It gives me great pleasure, on behalf of the Board of Management, to introduce Peamount's Strategy 2003 to 2008. This document gives a detailed overview on how this final vision has come to fruition - how the strategy was developed, the decisions faced in coming to a final conclusion in the direction we have chosen to take for our hospital, and most importantly, the various action plans within each area which will help us reach our goals. This has been a long and exciting process. In late 2002, the Board asked the Chief Executive, Robin Mullan and his management team to develop a strategy, which would provide Peamount with a clear direction. In July 2003, after an intensive process, the Board agreed the strategy put forward.
    • Peamount Hospital Incorporated: preliminary development programme.

      Peamount Hospital Incorporated (Peamount Hospital Incorporated, 1994-08-31)
      The Finance and General Purposes Committee of the Board of Management of Peamount Hospital at their meeting in February, 1994 instructed the management to prepare a preliminary development programme. This programme summarises recent history in the context of activity in the various sections of the hospital. It covers the changes developments and set-back over the recent past as a prelude to examination of the strengths and weaknesses in the current situation at Peamount. The Department of Health Strategy for Health Care in the 1990s is analysed with particular reference to its implications for Peamount. Attention is given to the changing pattern of hospital services and its implications. Wide ranging proposals are made for the strengthening of existing services and the development of new services to meet health needs and to ensure high standards of excellence with financial viability. In accordance with the intentions of the Department of Health Strategy the programme is designed to achieve greater integration of Peamount into the local community services. In addition to the development on a national scale of specialities in respiratory medicine and in services to people with a mental handicap is outlined. The presentation is provided as a basis for policy in the future. The precise policy to be established is dependent on discussion and agreement with the Health Board/Health Authority and the Department of Health and on the provision of funding. This is suggested as the next stage in the process. An operational programme must be developed to accommodate the existing and new activities suggested, as they are wide ranging and require considerable reorganisation. Ideally. this would be prepared following agreement on policy so as to ensure effective implementation. Similarly it will be necessary to examine the organisation and structures required but this also can only be undertaken in a meaningful way when policy has been determined.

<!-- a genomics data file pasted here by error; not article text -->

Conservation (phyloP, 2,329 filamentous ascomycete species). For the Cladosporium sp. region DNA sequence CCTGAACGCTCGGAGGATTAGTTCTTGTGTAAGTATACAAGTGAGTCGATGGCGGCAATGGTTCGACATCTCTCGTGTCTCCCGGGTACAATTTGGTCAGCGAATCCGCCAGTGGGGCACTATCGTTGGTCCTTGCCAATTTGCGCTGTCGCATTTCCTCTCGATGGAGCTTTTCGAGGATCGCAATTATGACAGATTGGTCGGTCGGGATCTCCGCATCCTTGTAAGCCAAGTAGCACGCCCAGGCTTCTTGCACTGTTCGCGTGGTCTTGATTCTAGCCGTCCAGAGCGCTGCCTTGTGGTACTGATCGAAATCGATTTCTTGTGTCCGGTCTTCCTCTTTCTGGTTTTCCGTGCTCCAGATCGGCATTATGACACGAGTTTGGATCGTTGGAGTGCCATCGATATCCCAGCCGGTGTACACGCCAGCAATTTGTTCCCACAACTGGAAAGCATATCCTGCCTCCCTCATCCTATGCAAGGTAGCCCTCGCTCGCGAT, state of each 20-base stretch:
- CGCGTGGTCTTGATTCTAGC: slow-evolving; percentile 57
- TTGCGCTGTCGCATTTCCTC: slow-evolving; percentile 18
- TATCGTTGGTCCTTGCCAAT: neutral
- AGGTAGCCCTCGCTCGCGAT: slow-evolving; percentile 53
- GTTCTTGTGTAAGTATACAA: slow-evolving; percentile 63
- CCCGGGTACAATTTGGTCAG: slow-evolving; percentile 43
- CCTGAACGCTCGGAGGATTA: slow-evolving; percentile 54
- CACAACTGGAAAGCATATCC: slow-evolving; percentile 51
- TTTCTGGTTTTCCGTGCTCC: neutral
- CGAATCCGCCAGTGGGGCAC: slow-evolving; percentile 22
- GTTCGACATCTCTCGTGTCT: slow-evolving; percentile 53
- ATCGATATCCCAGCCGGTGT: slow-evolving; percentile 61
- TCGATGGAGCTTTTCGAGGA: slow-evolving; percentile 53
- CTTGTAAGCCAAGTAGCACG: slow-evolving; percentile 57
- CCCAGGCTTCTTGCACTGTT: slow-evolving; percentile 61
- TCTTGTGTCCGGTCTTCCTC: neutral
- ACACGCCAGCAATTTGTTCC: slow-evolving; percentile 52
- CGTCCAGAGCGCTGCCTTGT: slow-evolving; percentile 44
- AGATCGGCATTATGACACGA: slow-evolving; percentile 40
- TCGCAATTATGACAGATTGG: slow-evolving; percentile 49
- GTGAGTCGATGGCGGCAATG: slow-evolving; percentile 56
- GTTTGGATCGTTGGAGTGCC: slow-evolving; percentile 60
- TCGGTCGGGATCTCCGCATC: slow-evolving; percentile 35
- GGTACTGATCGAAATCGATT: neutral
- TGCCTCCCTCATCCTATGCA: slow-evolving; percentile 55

• Fourth National Tuberculosis Conference [held in] Peamount Hospital, 7th and 8th May 1992.

      Kelly, Paul; Howell, Fenton (1992-05)
      It has been estimated by the World Health Organisation that almost one half of the world's population has heen infected with the tubercle bacillus. Some 3.5 million new cases are registered a year and one third of these patients will die. An active (smear positive) case of tuberculosis would infect up to 40% of susceptible contacts and 10% of contacts will develop active disease.